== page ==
They're called micronations - individuals, or small groups - who try to create their own countries, while living in a recognized state. They say they comprise a burgeoning movement for people who are dissatisfied with politics - or just want to have some fun. But some are questioning their legal validity.
"We wrote and said that we were seceding from Australia," said Princess Doreen Khandekar from the Principality of Dubeldeka.
When an Australian municipality eyed Doreen and Vas Khandekar's historic property as the site for a new sewer line, the now royal couple say they had no other option than to declare independence. "So we decided that the only course available was to form a principality, that means seceding from the regulations which were imposed on us, and which were undesirable," said Prince Vas Khandekar.
The two formed a micronation - a small entity, in a recognized country, which asserts a claim of territory and governance.
With that, the two went from fighting higher authority, to, well, being the higher authority, or in their case: Your Royal Highnesses. And that sewer line? Well, at least part of it went somewhere else.
Author William Pitt wrote a book on the Australia's first secession, some 40 years ago. He explains the draw of creating a country. "The benefits to becoming a micronation are that you're independent and therefore you are not any longer under the rule and laws of the country," he said.
That's just what the Prince of Dubeldeka wants. "We could have our own currency. We could have our own stamps, postage stamps. We would have our own passport. We could have our own citizens!," he said.
But the validity of those official items, as well as the claims to sovereignty, is cause for dispute. The director of the Sydney Center for International Law, Ben Saul, says micronations are illegal - and Australia is a hotbed for them, in part, due to outdated and untested British and local laws. "These cases are so unusual and so eccentric, in many ways, I mean these are people making quite odd claims to be separate from a country which they've always been a part of, and which they have no legal right in international law to become separate from," Saul said.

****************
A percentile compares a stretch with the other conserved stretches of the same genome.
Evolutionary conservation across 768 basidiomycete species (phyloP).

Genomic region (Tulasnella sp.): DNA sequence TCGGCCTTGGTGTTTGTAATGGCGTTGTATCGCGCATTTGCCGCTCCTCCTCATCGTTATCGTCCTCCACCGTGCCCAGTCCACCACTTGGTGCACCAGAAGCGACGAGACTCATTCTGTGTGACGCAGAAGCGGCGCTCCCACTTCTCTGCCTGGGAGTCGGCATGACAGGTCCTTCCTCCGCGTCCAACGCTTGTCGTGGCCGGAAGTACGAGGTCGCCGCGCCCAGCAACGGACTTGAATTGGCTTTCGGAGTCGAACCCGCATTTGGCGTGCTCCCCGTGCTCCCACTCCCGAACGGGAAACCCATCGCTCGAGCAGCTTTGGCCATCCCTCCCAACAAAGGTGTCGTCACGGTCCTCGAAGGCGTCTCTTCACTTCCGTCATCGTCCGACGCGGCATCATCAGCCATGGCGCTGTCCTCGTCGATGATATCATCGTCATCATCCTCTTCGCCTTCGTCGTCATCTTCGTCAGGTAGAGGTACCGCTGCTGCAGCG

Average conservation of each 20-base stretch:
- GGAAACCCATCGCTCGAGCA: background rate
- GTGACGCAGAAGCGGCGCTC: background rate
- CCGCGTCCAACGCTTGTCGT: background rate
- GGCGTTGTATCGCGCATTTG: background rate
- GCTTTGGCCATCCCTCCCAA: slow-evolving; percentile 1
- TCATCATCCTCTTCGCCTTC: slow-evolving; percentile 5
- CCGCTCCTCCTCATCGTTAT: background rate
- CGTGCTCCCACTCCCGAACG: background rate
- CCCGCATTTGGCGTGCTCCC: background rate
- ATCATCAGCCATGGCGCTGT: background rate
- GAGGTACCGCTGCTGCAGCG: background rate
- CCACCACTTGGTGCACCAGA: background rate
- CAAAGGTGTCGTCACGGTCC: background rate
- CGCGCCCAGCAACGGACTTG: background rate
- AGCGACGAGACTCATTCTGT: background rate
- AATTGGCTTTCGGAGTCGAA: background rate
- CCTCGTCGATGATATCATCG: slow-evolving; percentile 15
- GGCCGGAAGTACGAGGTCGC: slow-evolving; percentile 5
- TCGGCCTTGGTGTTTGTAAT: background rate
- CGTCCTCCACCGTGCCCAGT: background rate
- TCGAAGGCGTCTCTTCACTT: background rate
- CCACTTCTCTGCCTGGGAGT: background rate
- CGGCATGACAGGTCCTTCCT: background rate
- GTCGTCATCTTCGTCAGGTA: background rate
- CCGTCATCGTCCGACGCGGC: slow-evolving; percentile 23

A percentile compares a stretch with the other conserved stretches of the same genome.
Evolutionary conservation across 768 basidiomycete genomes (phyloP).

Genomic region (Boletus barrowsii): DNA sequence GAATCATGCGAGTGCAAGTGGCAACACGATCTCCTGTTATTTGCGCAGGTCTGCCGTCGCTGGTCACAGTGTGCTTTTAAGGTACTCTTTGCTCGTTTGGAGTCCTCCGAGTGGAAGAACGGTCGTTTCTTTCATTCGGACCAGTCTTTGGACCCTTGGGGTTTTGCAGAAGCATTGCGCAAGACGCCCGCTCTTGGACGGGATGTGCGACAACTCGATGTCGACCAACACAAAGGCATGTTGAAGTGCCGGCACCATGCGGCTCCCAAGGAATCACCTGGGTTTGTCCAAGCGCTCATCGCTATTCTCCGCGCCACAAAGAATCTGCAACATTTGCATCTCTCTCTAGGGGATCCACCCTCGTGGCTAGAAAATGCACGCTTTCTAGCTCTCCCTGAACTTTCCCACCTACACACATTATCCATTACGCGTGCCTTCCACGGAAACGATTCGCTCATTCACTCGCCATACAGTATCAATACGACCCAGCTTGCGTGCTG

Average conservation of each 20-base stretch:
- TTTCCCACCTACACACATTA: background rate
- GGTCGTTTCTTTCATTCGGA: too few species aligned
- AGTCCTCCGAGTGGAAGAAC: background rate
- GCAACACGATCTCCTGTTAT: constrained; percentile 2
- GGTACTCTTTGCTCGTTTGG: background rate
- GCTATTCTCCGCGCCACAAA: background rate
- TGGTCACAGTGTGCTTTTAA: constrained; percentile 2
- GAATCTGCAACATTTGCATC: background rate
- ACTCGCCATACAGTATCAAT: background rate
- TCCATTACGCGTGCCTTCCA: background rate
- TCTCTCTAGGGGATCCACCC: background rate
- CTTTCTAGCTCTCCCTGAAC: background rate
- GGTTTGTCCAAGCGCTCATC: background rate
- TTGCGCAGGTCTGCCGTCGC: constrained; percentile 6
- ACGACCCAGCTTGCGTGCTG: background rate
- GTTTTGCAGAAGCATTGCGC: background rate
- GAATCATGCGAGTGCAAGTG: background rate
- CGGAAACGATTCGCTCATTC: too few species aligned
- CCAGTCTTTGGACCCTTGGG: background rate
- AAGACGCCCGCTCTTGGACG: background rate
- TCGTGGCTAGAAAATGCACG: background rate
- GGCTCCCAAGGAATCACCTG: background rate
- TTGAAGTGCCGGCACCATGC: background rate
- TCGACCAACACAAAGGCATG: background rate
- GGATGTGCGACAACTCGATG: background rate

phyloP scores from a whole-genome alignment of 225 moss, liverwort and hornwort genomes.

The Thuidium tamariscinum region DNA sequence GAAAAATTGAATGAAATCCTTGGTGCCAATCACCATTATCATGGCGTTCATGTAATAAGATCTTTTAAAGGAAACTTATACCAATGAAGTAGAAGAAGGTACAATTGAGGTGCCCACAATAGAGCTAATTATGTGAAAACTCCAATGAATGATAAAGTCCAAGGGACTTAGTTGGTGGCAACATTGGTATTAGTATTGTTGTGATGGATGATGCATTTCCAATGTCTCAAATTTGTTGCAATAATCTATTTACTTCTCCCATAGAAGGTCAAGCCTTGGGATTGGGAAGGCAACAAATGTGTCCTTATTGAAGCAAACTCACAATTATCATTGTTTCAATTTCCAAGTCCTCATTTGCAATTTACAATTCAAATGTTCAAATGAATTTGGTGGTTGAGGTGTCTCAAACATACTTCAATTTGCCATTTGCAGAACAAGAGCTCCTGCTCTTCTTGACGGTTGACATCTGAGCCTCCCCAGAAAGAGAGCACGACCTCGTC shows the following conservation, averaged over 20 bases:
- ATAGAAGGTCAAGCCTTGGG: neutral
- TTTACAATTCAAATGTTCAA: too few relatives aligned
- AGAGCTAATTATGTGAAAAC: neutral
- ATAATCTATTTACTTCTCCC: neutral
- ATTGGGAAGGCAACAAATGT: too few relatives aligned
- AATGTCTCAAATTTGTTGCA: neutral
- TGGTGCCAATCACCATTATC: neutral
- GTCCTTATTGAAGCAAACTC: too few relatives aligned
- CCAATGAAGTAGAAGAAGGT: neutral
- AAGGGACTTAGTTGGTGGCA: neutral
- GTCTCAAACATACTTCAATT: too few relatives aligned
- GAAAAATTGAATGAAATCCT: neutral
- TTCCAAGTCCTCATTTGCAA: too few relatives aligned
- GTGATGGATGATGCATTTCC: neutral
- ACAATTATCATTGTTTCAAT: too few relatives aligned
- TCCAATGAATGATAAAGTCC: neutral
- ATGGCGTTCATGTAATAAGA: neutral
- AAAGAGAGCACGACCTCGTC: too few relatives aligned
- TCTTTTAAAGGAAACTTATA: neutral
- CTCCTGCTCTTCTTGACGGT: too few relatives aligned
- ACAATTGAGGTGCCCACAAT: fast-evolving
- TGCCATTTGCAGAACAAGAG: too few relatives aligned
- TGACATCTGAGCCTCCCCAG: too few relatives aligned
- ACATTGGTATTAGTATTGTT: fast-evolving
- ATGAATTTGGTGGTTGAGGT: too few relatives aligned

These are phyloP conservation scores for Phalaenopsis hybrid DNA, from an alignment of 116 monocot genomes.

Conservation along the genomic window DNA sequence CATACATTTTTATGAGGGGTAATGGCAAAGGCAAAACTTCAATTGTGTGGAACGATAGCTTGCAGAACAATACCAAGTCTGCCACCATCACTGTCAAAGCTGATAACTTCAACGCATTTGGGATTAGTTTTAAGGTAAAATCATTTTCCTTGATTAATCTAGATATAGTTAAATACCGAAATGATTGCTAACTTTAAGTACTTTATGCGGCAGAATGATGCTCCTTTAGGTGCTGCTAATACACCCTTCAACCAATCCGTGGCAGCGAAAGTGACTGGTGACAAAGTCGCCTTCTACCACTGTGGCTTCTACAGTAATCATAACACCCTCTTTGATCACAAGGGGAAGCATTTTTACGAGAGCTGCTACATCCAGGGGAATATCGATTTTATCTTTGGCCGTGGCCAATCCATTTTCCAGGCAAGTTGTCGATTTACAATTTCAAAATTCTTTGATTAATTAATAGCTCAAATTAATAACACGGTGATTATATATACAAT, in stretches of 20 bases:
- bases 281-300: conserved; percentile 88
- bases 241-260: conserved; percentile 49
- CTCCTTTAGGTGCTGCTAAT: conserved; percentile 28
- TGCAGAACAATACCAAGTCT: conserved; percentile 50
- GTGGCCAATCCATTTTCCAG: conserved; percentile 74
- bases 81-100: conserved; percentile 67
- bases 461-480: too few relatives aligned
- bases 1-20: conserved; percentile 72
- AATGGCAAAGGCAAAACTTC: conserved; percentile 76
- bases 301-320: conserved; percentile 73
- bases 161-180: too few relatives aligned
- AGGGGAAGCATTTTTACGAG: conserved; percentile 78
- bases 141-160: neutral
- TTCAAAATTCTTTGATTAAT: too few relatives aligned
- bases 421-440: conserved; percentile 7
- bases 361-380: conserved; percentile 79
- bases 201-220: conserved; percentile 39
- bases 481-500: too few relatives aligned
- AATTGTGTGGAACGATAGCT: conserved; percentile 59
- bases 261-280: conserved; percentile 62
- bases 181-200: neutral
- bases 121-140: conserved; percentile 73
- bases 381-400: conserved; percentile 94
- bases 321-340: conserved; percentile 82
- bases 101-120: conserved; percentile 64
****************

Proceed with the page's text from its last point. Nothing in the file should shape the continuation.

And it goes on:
"Eccentricity is something which is present in everyone. We are all mad to some extent. But we live in the sane world. We hope," said Prince Vas Khandekar.
Just several hours drive outside Sydney, we've entered what's known as a micronation. That tree line marks the border with Australia. We're here in the Empire of Atlantium. "We called it Atlantium. We started making stamps. We very shortly thereafter designed our flag. We gave ourselves titles. And we set about writing a constitution for what we considered to be the model for a future world state," said George Cruickshank, Emperor of Atlantium.
Atlantium's imperial botanical gardens consist of one bush. Capitol Hill is just a hill. And Government House is a small modular trailer, featuring bunk beds and a small kitchen area with two hot plates.
All this nestled on a 76-hectare empire, which is off both the power and water grids.
Imperial Majesty George II says the Internet was essential in allowing Atlantium to gain dual citizens in over 100 countries. "The day that we launched the Atlantium Web site we had 12 citizens, we're now in a position where we have in excess of 1,300 citizens, and we're growing at a rate of one-to-two new applicants per day," he said.
In April, for the first time, a group of representatives from around 10 micronations held a conference at a university in Sydney, where they discussed ways to push for recognition.
All silliness, and costumes aside, Emperor Cruickshank says his administration has managed to hold meetings with heads of state from Brazil, India and Venezuela. "We may well be a somewhat ephemeral entity, but if those people are prepared to sit down with our representatives and actually give them the time of day, then we have actually achieved something in the real world," he said.
What remains to be seen is whether these smallest of countries may one day become the source of either real world strife, or inspiration.